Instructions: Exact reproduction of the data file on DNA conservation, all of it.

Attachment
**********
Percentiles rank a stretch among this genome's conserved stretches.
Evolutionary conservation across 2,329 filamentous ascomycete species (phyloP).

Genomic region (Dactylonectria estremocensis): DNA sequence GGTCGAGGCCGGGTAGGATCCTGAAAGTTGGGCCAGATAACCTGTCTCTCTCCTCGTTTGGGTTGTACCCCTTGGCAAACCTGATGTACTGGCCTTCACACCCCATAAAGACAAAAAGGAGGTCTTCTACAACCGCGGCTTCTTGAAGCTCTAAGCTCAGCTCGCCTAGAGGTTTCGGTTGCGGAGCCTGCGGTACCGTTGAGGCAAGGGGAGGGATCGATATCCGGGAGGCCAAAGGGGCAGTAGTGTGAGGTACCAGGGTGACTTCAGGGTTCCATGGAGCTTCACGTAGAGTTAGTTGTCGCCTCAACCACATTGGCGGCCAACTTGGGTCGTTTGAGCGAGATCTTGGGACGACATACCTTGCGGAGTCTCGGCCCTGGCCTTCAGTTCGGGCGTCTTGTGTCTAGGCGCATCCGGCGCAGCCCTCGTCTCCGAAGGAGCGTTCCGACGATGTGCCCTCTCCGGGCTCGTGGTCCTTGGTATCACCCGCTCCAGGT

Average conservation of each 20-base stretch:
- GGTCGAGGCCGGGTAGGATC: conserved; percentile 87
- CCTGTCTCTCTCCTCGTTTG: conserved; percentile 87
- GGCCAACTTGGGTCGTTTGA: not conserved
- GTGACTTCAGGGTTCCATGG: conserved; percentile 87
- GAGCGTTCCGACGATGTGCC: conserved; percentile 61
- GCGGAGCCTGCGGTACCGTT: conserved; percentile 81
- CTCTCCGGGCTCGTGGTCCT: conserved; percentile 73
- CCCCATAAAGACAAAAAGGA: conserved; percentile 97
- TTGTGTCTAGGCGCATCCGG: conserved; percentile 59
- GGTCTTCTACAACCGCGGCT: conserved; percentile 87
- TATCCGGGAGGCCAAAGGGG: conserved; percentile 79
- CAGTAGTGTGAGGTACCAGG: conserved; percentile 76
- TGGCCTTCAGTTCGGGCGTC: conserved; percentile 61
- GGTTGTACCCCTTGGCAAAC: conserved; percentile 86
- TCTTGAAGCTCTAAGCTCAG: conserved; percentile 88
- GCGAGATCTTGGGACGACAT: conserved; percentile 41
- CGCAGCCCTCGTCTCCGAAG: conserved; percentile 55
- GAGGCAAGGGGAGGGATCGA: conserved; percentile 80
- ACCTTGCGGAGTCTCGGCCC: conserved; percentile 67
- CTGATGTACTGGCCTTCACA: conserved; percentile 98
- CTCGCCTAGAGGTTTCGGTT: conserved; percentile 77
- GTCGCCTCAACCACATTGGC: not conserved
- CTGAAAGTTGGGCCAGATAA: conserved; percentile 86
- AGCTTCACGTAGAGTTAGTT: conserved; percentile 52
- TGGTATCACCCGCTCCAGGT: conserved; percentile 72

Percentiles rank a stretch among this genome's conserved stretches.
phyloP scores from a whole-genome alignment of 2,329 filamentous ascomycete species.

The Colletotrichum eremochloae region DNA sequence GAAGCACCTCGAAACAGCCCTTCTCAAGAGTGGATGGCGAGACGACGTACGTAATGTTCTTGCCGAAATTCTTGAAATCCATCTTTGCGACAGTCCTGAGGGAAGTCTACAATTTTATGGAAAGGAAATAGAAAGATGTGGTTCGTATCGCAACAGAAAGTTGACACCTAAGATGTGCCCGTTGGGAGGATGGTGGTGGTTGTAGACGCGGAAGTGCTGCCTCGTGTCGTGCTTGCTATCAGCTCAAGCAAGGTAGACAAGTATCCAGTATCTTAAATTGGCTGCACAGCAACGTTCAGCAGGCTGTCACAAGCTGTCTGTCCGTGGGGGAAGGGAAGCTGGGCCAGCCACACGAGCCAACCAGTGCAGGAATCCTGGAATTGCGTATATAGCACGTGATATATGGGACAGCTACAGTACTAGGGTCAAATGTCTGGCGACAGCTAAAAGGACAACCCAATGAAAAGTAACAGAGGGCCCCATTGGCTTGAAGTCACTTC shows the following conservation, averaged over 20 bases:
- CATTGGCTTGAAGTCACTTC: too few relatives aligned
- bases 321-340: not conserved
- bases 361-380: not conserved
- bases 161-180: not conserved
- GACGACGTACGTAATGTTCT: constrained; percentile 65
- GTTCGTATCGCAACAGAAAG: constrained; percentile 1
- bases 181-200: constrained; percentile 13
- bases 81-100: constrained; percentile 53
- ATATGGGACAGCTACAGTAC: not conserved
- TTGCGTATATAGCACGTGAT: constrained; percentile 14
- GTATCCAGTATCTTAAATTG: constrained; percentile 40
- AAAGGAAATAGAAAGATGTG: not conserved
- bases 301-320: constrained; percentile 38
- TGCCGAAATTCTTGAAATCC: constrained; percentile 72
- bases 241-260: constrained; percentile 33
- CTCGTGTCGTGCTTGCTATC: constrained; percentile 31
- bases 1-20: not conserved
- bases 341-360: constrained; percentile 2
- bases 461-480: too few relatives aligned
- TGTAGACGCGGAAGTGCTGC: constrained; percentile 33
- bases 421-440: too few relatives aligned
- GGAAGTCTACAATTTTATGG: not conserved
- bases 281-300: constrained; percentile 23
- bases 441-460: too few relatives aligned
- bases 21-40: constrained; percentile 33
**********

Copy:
Percentiles rank a stretch among this genome's conserved stretches.
Evolutionary conservation across 2,329 filamentous ascomycete species (phyloP).

Genomic region (Dactylonectria estremocensis): DNA sequence GGTCGAGGCCGGGTAGGATCCTGAAAGTTGGGCCAGATAACCTGTCTCTCTCCTCGTTTGGGTTGTACCCCTTGGCAAACCTGATGTACTGGCCTTCACACCCCATAAAGACAAAAAGGAGGTCTTCTACAACCGCGGCTTCTTGAAGCTCTAAGCTCAGCTCGCCTAGAGGTTTCGGTTGCGGAGCCTGCGGTACCGTTGAGGCAAGGGGAGGGATCGATATCCGGGAGGCCAAAGGGGCAGTAGTGTGAGGTACCAGGGTGACTTCAGGGTTCCATGGAGCTTCACGTAGAGTTAGTTGTCGCCTCAACCACATTGGCGGCCAACTTGGGTCGTTTGAGCGAGATCTTGGGACGACATACCTTGCGGAGTCTCGGCCCTGGCCTTCAGTTCGGGCGTCTTGTGTCTAGGCGCATCCGGCGCAGCCCTCGTCTCCGAAGGAGCGTTCCGACGATGTGCCCTCTCCGGGCTCGTGGTCCTTGGTATCACCCGCTCCAGGT

Average conservation of each 20-base stretch:
- GGTCGAGGCCGGGTAGGATC: conserved; percentile 87
- CCTGTCTCTCTCCTCGTTTG: conserved; percentile 87
- GGCCAACTTGGGTCGTTTGA: not conserved
- GTGACTTCAGGGTTCCATGG: conserved; percentile 87
- GAGCGTTCCGACGATGTGCC: conserved; percentile 61
- GCGGAGCCTGCGGTACCGTT: conserved; percentile 81
- CTCTCCGGGCTCGTGGTCCT: conserved; percentile 73
- CCCCATAAAGACAAAAAGGA: conserved; percentile 97
- TTGTGTCTAGGCGCATCCGG: conserved; percentile 59
- GGTCTTCTACAACCGCGGCT: conserved; percentile 87
- TATCCGGGAGGCCAAAGGGG: conserved; percentile 79
- CAGTAGTGTGAGGTACCAGG: conserved; percentile 76
- TGGCCTTCAGTTCGGGCGTC: conserved; percentile 61
- GGTTGTACCCCTTGGCAAAC: conserved; percentile 86
- TCTTGAAGCTCTAAGCTCAG: conserved; percentile 88
- GCGAGATCTTGGGACGACAT: conserved; percentile 41
- CGCAGCCCTCGTCTCCGAAG: conserved; percentile 55
- GAGGCAAGGGGAGGGATCGA: conserved; percentile 80
- ACCTTGCGGAGTCTCGGCCC: conserved; percentile 67
- CTGATGTACTGGCCTTCACA: conserved; percentile 98
- CTCGCCTAGAGGTTTCGGTT: conserved; percentile 77
- GTCGCCTCAACCACATTGGC: not conserved
- CTGAAAGTTGGGCCAGATAA: conserved; percentile 86
- AGCTTCACGTAGAGTTAGTT: conserved; percentile 52
- TGGTATCACCCGCTCCAGGT: conserved; percentile 72

Percentiles rank a stretch among this genome's conserved stretches.
phyloP scores from a whole-genome alignment of 2,329 filamentous ascomycete species.

The Colletotrichum eremochloae region DNA sequence GAAGCACCTCGAAACAGCCCTTCTCAAGAGTGGATGGCGAGACGACGTACGTAATGTTCTTGCCGAAATTCTTGAAATCCATCTTTGCGACAGTCCTGAGGGAAGTCTACAATTTTATGGAAAGGAAATAGAAAGATGTGGTTCGTATCGCAACAGAAAGTTGACACCTAAGATGTGCCCGTTGGGAGGATGGTGGTGGTTGTAGACGCGGAAGTGCTGCCTCGTGTCGTGCTTGCTATCAGCTCAAGCAAGGTAGACAAGTATCCAGTATCTTAAATTGGCTGCACAGCAACGTTCAGCAGGCTGTCACAAGCTGTCTGTCCGTGGGGGAAGGGAAGCTGGGCCAGCCACACGAGCCAACCAGTGCAGGAATCCTGGAATTGCGTATATAGCACGTGATATATGGGACAGCTACAGTACTAGGGTCAAATGTCTGGCGACAGCTAAAAGGACAACCCAATGAAAAGTAACAGAGGGCCCCATTGGCTTGAAGTCACTTC shows the following conservation, averaged over 20 bases:
- CATTGGCTTGAAGTCACTTC: too few relatives aligned
- bases 321-340: not conserved
- bases 361-380: not conserved
- bases 161-180: not conserved
- GACGACGTACGTAATGTTCT: constrained; percentile 65
- GTTCGTATCGCAACAGAAAG: constrained; percentile 1
- bases 181-200: constrained; percentile 13
- bases 81-100: constrained; percentile 53
- ATATGGGACAGCTACAGTAC: not conserved
- TTGCGTATATAGCACGTGAT: constrained; percentile 14
- GTATCCAGTATCTTAAATTG: constrained; percentile 40
- AAAGGAAATAGAAAGATGTG: not conserved
- bases 301-320: constrained; percentile 38
- TGCCGAAATTCTTGAAATCC: constrained; percentile 72
- bases 241-260: constrained; percentile 33
- CTCGTGTCGTGCTTGCTATC: constrained; percentile 31
- bases 1-20: not conserved
- bases 341-360: constrained; percentile 2
- bases 461-480: too few relatives aligned
- TGTAGACGCGGAAGTGCTGC: constrained; percentile 33
- bases 421-440: too few relatives aligned
- GGAAGTCTACAATTTTATGG: not conserved
- bases 281-300: constrained; percentile 23
- bases 441-460: too few relatives aligned
- bases 21-40: constrained; percentile 33